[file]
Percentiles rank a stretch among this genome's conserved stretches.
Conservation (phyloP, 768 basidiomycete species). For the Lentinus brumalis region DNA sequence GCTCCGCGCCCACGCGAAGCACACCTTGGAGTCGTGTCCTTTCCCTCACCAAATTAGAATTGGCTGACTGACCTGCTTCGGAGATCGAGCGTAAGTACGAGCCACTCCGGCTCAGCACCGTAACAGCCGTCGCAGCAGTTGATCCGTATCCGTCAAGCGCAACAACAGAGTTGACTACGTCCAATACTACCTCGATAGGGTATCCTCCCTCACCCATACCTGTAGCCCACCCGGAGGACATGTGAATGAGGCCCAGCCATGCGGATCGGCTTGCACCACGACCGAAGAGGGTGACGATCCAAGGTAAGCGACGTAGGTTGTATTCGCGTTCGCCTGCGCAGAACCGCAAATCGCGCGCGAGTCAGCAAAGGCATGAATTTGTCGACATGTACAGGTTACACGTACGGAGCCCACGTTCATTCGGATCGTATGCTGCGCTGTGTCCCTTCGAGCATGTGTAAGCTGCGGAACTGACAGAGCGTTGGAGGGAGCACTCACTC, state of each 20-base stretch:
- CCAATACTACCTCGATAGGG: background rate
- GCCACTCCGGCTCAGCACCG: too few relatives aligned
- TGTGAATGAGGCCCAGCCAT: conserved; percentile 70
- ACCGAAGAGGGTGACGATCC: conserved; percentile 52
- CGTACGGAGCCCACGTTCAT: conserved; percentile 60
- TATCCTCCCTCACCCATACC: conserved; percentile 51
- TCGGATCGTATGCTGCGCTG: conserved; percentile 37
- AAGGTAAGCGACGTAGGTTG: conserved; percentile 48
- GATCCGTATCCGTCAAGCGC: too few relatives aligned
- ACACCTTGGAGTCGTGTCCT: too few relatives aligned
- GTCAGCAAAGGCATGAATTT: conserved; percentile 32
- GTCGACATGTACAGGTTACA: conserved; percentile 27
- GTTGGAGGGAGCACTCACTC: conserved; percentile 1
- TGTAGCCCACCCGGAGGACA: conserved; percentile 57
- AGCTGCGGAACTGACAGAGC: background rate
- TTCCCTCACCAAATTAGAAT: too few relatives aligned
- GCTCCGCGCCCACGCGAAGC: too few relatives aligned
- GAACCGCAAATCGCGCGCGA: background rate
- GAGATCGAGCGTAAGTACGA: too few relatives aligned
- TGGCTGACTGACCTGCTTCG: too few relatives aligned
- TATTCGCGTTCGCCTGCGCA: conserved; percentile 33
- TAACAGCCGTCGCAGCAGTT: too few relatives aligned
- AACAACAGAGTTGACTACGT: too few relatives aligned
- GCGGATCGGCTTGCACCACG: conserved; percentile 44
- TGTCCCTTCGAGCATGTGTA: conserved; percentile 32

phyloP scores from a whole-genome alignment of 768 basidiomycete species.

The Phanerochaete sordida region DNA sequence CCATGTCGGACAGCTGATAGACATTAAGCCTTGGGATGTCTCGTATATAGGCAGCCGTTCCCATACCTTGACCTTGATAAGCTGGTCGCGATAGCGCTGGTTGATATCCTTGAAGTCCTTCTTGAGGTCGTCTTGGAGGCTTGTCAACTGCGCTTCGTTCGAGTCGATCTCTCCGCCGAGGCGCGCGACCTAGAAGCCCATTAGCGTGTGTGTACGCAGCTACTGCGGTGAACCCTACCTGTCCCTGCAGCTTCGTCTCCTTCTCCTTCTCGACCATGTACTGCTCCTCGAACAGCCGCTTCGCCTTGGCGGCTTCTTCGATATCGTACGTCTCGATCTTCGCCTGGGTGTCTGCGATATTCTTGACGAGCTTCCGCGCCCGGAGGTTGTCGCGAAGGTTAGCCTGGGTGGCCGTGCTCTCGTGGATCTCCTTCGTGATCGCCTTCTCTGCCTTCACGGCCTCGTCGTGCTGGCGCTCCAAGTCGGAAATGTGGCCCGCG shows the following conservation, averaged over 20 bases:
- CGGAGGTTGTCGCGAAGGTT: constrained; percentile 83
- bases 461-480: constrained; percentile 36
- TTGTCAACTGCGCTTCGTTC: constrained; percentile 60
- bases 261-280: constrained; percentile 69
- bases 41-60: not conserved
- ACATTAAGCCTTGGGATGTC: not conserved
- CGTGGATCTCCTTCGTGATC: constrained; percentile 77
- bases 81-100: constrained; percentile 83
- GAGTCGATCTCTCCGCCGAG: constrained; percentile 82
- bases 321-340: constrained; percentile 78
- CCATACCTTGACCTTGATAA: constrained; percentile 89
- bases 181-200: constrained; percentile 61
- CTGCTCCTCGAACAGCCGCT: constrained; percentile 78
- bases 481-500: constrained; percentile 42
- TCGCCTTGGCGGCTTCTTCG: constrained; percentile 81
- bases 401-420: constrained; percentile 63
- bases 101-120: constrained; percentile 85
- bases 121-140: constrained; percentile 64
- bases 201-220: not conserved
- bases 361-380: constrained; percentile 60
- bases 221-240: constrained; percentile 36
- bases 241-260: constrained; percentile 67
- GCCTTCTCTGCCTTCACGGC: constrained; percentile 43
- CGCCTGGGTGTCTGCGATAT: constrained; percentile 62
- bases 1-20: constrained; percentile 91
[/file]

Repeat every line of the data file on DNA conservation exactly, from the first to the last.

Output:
Percentiles rank a stretch among this genome's conserved stretches.
Conservation (phyloP, 768 basidiomycete species). For the Lentinus brumalis region DNA sequence GCTCCGCGCCCACGCGAAGCACACCTTGGAGTCGTGTCCTTTCCCTCACCAAATTAGAATTGGCTGACTGACCTGCTTCGGAGATCGAGCGTAAGTACGAGCCACTCCGGCTCAGCACCGTAACAGCCGTCGCAGCAGTTGATCCGTATCCGTCAAGCGCAACAACAGAGTTGACTACGTCCAATACTACCTCGATAGGGTATCCTCCCTCACCCATACCTGTAGCCCACCCGGAGGACATGTGAATGAGGCCCAGCCATGCGGATCGGCTTGCACCACGACCGAAGAGGGTGACGATCCAAGGTAAGCGACGTAGGTTGTATTCGCGTTCGCCTGCGCAGAACCGCAAATCGCGCGCGAGTCAGCAAAGGCATGAATTTGTCGACATGTACAGGTTACACGTACGGAGCCCACGTTCATTCGGATCGTATGCTGCGCTGTGTCCCTTCGAGCATGTGTAAGCTGCGGAACTGACAGAGCGTTGGAGGGAGCACTCACTC, state of each 20-base stretch:
- CCAATACTACCTCGATAGGG: background rate
- GCCACTCCGGCTCAGCACCG: too few relatives aligned
- TGTGAATGAGGCCCAGCCAT: conserved; percentile 70
- ACCGAAGAGGGTGACGATCC: conserved; percentile 52
- CGTACGGAGCCCACGTTCAT: conserved; percentile 60
- TATCCTCCCTCACCCATACC: conserved; percentile 51
- TCGGATCGTATGCTGCGCTG: conserved; percentile 37
- AAGGTAAGCGACGTAGGTTG: conserved; percentile 48
- GATCCGTATCCGTCAAGCGC: too few relatives aligned
- ACACCTTGGAGTCGTGTCCT: too few relatives aligned
- GTCAGCAAAGGCATGAATTT: conserved; percentile 32
- GTCGACATGTACAGGTTACA: conserved; percentile 27
- GTTGGAGGGAGCACTCACTC: conserved; percentile 1
- TGTAGCCCACCCGGAGGACA: conserved; percentile 57
- AGCTGCGGAACTGACAGAGC: background rate
- TTCCCTCACCAAATTAGAAT: too few relatives aligned
- GCTCCGCGCCCACGCGAAGC: too few relatives aligned
- GAACCGCAAATCGCGCGCGA: background rate
- GAGATCGAGCGTAAGTACGA: too few relatives aligned
- TGGCTGACTGACCTGCTTCG: too few relatives aligned
- TATTCGCGTTCGCCTGCGCA: conserved; percentile 33
- TAACAGCCGTCGCAGCAGTT: too few relatives aligned
- AACAACAGAGTTGACTACGT: too few relatives aligned
- GCGGATCGGCTTGCACCACG: conserved; percentile 44
- TGTCCCTTCGAGCATGTGTA: conserved; percentile 32

phyloP scores from a whole-genome alignment of 768 basidiomycete species.

The Phanerochaete sordida region DNA sequence CCATGTCGGACAGCTGATAGACATTAAGCCTTGGGATGTCTCGTATATAGGCAGCCGTTCCCATACCTTGACCTTGATAAGCTGGTCGCGATAGCGCTGGTTGATATCCTTGAAGTCCTTCTTGAGGTCGTCTTGGAGGCTTGTCAACTGCGCTTCGTTCGAGTCGATCTCTCCGCCGAGGCGCGCGACCTAGAAGCCCATTAGCGTGTGTGTACGCAGCTACTGCGGTGAACCCTACCTGTCCCTGCAGCTTCGTCTCCTTCTCCTTCTCGACCATGTACTGCTCCTCGAACAGCCGCTTCGCCTTGGCGGCTTCTTCGATATCGTACGTCTCGATCTTCGCCTGGGTGTCTGCGATATTCTTGACGAGCTTCCGCGCCCGGAGGTTGTCGCGAAGGTTAGCCTGGGTGGCCGTGCTCTCGTGGATCTCCTTCGTGATCGCCTTCTCTGCCTTCACGGCCTCGTCGTGCTGGCGCTCCAAGTCGGAAATGTGGCCCGCG shows the following conservation, averaged over 20 bases:
- CGGAGGTTGTCGCGAAGGTT: constrained; percentile 83
- bases 461-480: constrained; percentile 36
- TTGTCAACTGCGCTTCGTTC: constrained; percentile 60
- bases 261-280: constrained; percentile 69
- bases 41-60: not conserved
- ACATTAAGCCTTGGGATGTC: not conserved
- CGTGGATCTCCTTCGTGATC: constrained; percentile 77
- bases 81-100: constrained; percentile 83
- GAGTCGATCTCTCCGCCGAG: constrained; percentile 82
- bases 321-340: constrained; percentile 78
- CCATACCTTGACCTTGATAA: constrained; percentile 89
- bases 181-200: constrained; percentile 61
- CTGCTCCTCGAACAGCCGCT: constrained; percentile 78
- bases 481-500: constrained; percentile 42
- TCGCCTTGGCGGCTTCTTCG: constrained; percentile 81
- bases 401-420: constrained; percentile 63
- bases 101-120: constrained; percentile 85
- bases 121-140: constrained; percentile 64
- bases 201-220: not conserved
- bases 361-380: constrained; percentile 60
- bases 221-240: constrained; percentile 36
- bases 241-260: constrained; percentile 67
- GCCTTCTCTGCCTTCACGGC: constrained; percentile 43
- CGCCTGGGTGTCTGCGATAT: constrained; percentile 62
- bases 1-20: constrained; percentile 91